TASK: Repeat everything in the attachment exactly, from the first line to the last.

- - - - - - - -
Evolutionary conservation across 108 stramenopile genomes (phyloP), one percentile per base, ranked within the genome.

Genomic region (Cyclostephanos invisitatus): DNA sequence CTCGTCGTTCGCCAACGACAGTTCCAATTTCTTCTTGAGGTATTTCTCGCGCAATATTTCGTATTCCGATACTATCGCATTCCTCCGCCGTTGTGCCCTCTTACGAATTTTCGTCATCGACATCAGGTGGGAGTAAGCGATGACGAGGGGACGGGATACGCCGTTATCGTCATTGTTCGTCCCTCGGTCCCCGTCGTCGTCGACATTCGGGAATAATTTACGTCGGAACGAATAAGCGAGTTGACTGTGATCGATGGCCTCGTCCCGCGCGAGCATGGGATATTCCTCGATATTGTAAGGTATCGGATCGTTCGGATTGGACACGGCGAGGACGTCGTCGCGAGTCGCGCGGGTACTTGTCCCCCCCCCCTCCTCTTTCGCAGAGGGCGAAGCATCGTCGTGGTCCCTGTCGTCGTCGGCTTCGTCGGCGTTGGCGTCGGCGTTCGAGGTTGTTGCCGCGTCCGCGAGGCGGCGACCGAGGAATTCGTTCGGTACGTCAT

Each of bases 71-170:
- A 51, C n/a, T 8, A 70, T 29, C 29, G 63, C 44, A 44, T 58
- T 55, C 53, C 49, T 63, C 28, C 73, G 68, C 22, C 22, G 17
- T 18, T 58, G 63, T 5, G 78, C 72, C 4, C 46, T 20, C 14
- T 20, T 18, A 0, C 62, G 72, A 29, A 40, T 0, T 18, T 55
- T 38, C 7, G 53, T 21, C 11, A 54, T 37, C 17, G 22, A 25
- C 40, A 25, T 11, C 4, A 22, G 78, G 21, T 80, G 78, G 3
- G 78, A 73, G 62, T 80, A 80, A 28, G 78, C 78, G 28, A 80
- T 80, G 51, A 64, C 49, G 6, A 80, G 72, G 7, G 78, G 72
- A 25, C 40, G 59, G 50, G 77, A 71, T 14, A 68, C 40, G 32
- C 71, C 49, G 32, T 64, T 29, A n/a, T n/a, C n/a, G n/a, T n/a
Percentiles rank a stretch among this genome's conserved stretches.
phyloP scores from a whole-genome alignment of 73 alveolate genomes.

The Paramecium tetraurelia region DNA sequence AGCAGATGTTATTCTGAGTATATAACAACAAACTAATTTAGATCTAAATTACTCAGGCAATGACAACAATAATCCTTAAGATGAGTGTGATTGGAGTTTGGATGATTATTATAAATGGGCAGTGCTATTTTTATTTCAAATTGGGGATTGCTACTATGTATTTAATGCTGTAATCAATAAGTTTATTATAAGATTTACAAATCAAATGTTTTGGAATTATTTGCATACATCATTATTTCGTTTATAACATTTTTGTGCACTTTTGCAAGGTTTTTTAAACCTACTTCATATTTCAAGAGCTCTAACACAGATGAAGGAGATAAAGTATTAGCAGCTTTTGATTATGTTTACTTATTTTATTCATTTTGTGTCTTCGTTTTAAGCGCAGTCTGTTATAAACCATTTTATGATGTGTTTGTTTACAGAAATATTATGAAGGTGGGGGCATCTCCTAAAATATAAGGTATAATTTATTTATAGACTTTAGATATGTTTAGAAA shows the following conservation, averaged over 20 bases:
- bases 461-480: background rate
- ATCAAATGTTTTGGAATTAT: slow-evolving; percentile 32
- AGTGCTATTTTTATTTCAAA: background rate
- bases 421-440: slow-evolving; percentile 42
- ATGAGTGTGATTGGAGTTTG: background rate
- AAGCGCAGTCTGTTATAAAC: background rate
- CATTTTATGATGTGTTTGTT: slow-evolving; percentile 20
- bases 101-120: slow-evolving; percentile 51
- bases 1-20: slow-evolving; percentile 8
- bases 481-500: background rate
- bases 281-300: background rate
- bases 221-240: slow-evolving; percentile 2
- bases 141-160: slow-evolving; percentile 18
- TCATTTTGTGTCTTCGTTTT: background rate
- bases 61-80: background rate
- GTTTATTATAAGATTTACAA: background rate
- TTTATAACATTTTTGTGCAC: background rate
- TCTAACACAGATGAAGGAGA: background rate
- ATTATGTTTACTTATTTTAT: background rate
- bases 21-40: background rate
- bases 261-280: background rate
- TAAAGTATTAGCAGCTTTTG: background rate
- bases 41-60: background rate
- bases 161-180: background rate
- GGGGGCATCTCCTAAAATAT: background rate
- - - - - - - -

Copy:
Evolutionary conservation across 108 stramenopile genomes (phyloP), one percentile per base, ranked within the genome.

Genomic region (Cyclostephanos invisitatus): DNA sequence CTCGTCGTTCGCCAACGACAGTTCCAATTTCTTCTTGAGGTATTTCTCGCGCAATATTTCGTATTCCGATACTATCGCATTCCTCCGCCGTTGTGCCCTCTTACGAATTTTCGTCATCGACATCAGGTGGGAGTAAGCGATGACGAGGGGACGGGATACGCCGTTATCGTCATTGTTCGTCCCTCGGTCCCCGTCGTCGTCGACATTCGGGAATAATTTACGTCGGAACGAATAAGCGAGTTGACTGTGATCGATGGCCTCGTCCCGCGCGAGCATGGGATATTCCTCGATATTGTAAGGTATCGGATCGTTCGGATTGGACACGGCGAGGACGTCGTCGCGAGTCGCGCGGGTACTTGTCCCCCCCCCCTCCTCTTTCGCAGAGGGCGAAGCATCGTCGTGGTCCCTGTCGTCGTCGGCTTCGTCGGCGTTGGCGTCGGCGTTCGAGGTTGTTGCCGCGTCCGCGAGGCGGCGACCGAGGAATTCGTTCGGTACGTCAT

Each of bases 71-170:
- A 51, C n/a, T 8, A 70, T 29, C 29, G 63, C 44, A 44, T 58
- T 55, C 53, C 49, T 63, C 28, C 73, G 68, C 22, C 22, G 17
- T 18, T 58, G 63, T 5, G 78, C 72, C 4, C 46, T 20, C 14
- T 20, T 18, A 0, C 62, G 72, A 29, A 40, T 0, T 18, T 55
- T 38, C 7, G 53, T 21, C 11, A 54, T 37, C 17, G 22, A 25
- C 40, A 25, T 11, C 4, A 22, G 78, G 21, T 80, G 78, G 3
- G 78, A 73, G 62, T 80, A 80, A 28, G 78, C 78, G 28, A 80
- T 80, G 51, A 64, C 49, G 6, A 80, G 72, G 7, G 78, G 72
- A 25, C 40, G 59, G 50, G 77, A 71, T 14, A 68, C 40, G 32
- C 71, C 49, G 32, T 64, T 29, A n/a, T n/a, C n/a, G n/a, T n/a
Percentiles rank a stretch among this genome's conserved stretches.
phyloP scores from a whole-genome alignment of 73 alveolate genomes.

The Paramecium tetraurelia region DNA sequence AGCAGATGTTATTCTGAGTATATAACAACAAACTAATTTAGATCTAAATTACTCAGGCAATGACAACAATAATCCTTAAGATGAGTGTGATTGGAGTTTGGATGATTATTATAAATGGGCAGTGCTATTTTTATTTCAAATTGGGGATTGCTACTATGTATTTAATGCTGTAATCAATAAGTTTATTATAAGATTTACAAATCAAATGTTTTGGAATTATTTGCATACATCATTATTTCGTTTATAACATTTTTGTGCACTTTTGCAAGGTTTTTTAAACCTACTTCATATTTCAAGAGCTCTAACACAGATGAAGGAGATAAAGTATTAGCAGCTTTTGATTATGTTTACTTATTTTATTCATTTTGTGTCTTCGTTTTAAGCGCAGTCTGTTATAAACCATTTTATGATGTGTTTGTTTACAGAAATATTATGAAGGTGGGGGCATCTCCTAAAATATAAGGTATAATTTATTTATAGACTTTAGATATGTTTAGAAA shows the following conservation, averaged over 20 bases:
- bases 461-480: background rate
- ATCAAATGTTTTGGAATTAT: slow-evolving; percentile 32
- AGTGCTATTTTTATTTCAAA: background rate
- bases 421-440: slow-evolving; percentile 42
- ATGAGTGTGATTGGAGTTTG: background rate
- AAGCGCAGTCTGTTATAAAC: background rate
- CATTTTATGATGTGTTTGTT: slow-evolving; percentile 20
- bases 101-120: slow-evolving; percentile 51
- bases 1-20: slow-evolving; percentile 8
- bases 481-500: background rate
- bases 281-300: background rate
- bases 221-240: slow-evolving; percentile 2
- bases 141-160: slow-evolving; percentile 18
- TCATTTTGTGTCTTCGTTTT: background rate
- bases 61-80: background rate
- GTTTATTATAAGATTTACAA: background rate
- TTTATAACATTTTTGTGCAC: background rate
- TCTAACACAGATGAAGGAGA: background rate
- ATTATGTTTACTTATTTTAT: background rate
- bases 21-40: background rate
- bases 261-280: background rate
- TAAAGTATTAGCAGCTTTTG: background rate
- bases 41-60: background rate
- bases 161-180: background rate
- GGGGGCATCTCCTAAAATAT: background rate